Bartolomeo Pacca was born at Beneventum on December 25, 1756. He studied under the Jesuits in Naples, at the Clementine College in Rome, then at the Academy of Churchmen of Noble Descent. He received holy orders in 1785. In 1786, Pius VI appointed him titular bishop of Damiette and nuncio to Cologne. Created cardinal in 1801, he was vice-secretary of state in 1808, in the wake of the forced resignation of Cardinal Gabrielli when the French occupied Rome. Arrested with the Pope in 1809 and exiled in Italy and then in France, he returned to Rome after the fall of Napoleon. He then held several important posts in the Curia and remained a close collaborator of Popes Leon XII, Pius VIII and Gregory XVI.
In 1825-1826, he was prefect to the Congregation of Bishops and Regulars. It was due to this position that Father de Mazenod went to see him at his residence twenty times and was three times invited to dine with him. The first time he was received was on December 11 with a letter of recommendation from an Abbé Taillé. He wrote in his diary that that day he was “received politely.” The cardinal would not change his attitude and would be patient because, from January 7 until February 15, he received the Founder every two or three days. On January 7, it was to request obtaining from the Pope a simplification of the procedure: having the Rule examined by three cardinals instead of seven or eight. Since he was ill, the cardinal was constantly putting off his visit to Leo XII. He finally saw the Pope on January 19 and obtained the requested favour. The Founder then asked him to call as soon as possible a session of the three cardinal commission, but the cardinal was not in a hurry, all the less so since Cardinal Pallota, one of the members of the commission was, in his turn, ill. On January 18, Father de Mazenod wrote: “He always receives me very well and never goes any faster than before.” Finally, on February 15, the cardinals met and approved the Rule.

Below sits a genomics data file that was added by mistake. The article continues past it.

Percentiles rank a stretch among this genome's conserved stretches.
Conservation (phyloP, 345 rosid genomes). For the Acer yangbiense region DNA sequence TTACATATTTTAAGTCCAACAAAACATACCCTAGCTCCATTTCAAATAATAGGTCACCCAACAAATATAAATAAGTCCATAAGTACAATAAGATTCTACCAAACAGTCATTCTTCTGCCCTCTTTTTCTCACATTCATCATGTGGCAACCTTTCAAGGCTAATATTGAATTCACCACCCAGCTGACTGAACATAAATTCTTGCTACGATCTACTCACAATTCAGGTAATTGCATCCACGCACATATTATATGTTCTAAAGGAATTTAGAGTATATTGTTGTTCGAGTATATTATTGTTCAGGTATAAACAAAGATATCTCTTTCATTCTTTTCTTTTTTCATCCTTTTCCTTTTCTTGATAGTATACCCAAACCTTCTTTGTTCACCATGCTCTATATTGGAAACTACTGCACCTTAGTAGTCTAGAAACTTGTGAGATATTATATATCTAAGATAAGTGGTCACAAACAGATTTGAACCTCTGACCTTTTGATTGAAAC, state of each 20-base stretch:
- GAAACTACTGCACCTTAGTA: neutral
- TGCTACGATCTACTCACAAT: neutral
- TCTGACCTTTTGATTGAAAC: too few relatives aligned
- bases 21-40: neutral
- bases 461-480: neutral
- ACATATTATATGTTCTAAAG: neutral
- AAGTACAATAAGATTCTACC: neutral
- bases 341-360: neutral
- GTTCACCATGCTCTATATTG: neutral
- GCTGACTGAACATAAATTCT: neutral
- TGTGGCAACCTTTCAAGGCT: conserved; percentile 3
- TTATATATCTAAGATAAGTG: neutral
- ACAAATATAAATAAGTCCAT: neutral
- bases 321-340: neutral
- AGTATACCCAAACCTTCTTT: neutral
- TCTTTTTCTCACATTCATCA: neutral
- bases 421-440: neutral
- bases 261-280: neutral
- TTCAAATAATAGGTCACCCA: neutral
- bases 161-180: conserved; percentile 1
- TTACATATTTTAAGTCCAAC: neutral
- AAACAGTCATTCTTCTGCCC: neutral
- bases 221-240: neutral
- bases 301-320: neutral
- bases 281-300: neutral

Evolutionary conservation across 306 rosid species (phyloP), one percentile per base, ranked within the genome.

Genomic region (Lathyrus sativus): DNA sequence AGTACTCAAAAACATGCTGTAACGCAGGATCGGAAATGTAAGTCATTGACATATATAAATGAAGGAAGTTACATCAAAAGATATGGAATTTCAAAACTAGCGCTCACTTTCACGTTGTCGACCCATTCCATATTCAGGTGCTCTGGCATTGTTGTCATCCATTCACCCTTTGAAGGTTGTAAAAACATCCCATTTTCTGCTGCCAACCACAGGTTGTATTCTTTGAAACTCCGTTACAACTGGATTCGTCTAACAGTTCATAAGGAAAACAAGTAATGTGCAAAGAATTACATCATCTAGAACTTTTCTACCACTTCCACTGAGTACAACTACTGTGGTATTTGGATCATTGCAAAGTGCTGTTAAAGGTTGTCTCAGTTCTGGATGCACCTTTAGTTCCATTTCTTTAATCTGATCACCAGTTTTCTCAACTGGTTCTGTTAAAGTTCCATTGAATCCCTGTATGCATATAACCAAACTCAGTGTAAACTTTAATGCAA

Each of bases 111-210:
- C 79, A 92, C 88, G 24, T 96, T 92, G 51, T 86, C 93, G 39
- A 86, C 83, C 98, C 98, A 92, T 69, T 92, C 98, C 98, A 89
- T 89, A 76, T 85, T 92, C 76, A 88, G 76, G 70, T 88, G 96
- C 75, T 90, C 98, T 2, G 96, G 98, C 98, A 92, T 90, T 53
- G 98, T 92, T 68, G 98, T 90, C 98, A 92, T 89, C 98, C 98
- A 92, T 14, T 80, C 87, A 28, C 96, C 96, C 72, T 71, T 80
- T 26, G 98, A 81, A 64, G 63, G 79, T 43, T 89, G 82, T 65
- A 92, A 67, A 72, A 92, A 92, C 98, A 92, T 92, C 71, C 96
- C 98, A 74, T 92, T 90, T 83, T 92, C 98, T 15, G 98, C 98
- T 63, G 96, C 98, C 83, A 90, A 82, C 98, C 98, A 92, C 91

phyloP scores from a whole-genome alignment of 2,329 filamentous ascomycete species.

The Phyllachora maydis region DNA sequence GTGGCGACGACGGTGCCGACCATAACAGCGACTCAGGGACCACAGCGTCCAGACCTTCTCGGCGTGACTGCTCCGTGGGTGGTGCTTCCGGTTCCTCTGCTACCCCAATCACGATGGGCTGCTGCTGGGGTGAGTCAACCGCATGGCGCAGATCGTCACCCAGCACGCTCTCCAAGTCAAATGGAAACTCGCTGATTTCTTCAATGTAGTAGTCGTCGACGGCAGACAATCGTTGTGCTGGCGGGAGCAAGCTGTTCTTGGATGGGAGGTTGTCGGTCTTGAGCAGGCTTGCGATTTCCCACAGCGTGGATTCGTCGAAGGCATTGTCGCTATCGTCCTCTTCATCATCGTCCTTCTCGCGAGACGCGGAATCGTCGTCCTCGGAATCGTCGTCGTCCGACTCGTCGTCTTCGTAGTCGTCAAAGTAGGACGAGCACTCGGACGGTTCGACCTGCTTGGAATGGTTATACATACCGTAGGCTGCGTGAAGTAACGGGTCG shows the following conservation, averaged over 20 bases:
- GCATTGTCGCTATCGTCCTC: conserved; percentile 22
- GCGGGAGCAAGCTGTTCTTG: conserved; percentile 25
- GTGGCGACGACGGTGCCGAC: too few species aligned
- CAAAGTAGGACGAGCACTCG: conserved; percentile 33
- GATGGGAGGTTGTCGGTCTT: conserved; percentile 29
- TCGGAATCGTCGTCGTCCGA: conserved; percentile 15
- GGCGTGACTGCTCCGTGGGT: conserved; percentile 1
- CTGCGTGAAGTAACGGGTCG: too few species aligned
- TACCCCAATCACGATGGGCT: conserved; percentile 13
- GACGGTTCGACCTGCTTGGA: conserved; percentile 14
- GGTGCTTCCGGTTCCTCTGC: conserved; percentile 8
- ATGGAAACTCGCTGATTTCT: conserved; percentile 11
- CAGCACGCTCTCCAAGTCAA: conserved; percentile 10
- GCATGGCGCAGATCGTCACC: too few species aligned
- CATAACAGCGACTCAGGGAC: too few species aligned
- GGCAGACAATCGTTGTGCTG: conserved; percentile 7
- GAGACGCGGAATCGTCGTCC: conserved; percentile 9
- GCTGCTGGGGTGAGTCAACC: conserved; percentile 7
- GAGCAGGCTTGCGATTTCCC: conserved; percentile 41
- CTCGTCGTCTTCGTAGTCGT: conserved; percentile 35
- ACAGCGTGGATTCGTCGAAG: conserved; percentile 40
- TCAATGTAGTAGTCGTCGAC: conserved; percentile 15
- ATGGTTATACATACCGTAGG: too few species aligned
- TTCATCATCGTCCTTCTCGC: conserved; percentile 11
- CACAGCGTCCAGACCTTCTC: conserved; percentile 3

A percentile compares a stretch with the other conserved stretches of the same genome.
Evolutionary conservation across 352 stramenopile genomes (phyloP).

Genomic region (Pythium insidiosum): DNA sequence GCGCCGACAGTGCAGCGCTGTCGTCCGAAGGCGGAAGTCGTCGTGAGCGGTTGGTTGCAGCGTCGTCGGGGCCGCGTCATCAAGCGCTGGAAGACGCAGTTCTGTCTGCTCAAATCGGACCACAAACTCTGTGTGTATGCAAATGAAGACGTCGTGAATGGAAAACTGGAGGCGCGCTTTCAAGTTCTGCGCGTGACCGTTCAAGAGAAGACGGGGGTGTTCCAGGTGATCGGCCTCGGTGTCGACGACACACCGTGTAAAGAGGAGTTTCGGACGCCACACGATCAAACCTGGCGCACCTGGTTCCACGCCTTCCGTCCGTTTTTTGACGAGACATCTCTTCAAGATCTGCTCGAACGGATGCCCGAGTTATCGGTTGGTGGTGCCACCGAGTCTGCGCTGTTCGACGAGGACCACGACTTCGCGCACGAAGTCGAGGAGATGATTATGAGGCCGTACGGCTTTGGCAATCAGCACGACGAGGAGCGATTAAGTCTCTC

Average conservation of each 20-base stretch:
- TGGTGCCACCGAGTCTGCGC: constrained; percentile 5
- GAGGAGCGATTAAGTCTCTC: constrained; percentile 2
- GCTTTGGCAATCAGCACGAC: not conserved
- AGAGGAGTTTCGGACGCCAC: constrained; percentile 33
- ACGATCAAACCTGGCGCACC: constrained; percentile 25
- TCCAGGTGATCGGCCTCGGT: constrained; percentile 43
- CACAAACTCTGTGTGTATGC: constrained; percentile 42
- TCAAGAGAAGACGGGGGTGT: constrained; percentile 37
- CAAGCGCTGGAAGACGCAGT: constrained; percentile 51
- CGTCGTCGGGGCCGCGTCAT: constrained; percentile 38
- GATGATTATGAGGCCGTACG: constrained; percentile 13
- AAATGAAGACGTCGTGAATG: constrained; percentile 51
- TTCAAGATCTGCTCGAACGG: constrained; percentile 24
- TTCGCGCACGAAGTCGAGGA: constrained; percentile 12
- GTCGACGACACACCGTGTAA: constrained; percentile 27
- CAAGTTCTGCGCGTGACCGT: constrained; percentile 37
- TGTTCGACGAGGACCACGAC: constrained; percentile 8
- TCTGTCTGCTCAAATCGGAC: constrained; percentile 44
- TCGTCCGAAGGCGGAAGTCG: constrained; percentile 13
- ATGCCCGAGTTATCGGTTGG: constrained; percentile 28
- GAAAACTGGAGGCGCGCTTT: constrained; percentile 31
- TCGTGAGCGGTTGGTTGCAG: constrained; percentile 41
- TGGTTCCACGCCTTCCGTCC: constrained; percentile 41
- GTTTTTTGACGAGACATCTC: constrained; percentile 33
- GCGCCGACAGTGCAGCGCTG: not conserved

It was once again to him that the Founder went to ask the Pope for an exemption from the tax for the brief; Leo XII granted this favour as well on April 7. Father de Mazenod wrote in his April 14 diary entry that he made his good-bye visit to Cardinal Pacca and added: “The Cardinal was, as usual, very kind to me; he expressed his regret at seeing me leave and embraced me very affectionately, wishing me a good trip. I found it difficult considering that I will never again see this excellent Cardinal…” (Oblate Writings I, vol. 17, p. 136) In an April 16 letter to Father Tempier, he confided: “I could not tire of citing the interest, the confidence, the genuine affection that this venerable Cardinal has shown me at every encounter.”(Oblate Writings I, vol. 7, no. 237, p. 88)
In a December 3, 1831 letter, Bishop de Mazenod recommended Félicité de Lamennais to Cardinal Pacca. He met him a few times in Rome in 1832 and 1833 in the course of the Icosia affair. They exchanged several friendly letters and business letters in 1838, 1839, and 1840. The Cardinal died on April 19, 1844. Bishop de Mazenod learned of it only on April 29. He wrote in his diary entry of that day: “ News of the death of my venerated friend, Cardinal Pacca, dean of the sacred college. In him, the Church loses one of its most illustrious bishops. In him, I lose a genuine friend who always showed me much affection mingled with a kind of tenderness. His correspondence reveals the extent of his affection for me. Today, I celebrated Holy Mass for the repose of his soul, but I want to see applied for him all the indulgences which will be earned by the Congregation for fifteen days. We must never forget that he presided the committee of cardinals who approved our Rules in 1826.” ( (French text, Écrits oblats I, vol. 21, p. 149)
In the course of his trip to Rome in July-August 1845 for the wedding of his niece Caesaria de Boisgelin, Bishop de Mazenod went to pray at the tomb of Cardinal Pacca in the church of Monticelli. (Oblate Writings I, vol. 17, p. 165-166)
In 1825-1826, Cardinal Pacca had already written his Mémoires which were of capital importance in learning of the relations between Pope Pius VII and Napoleon from 1809 to 1815. The Founder read them in Rome from the end of March to April 7, 1826.
Yvon Beaudoin, o.m.i.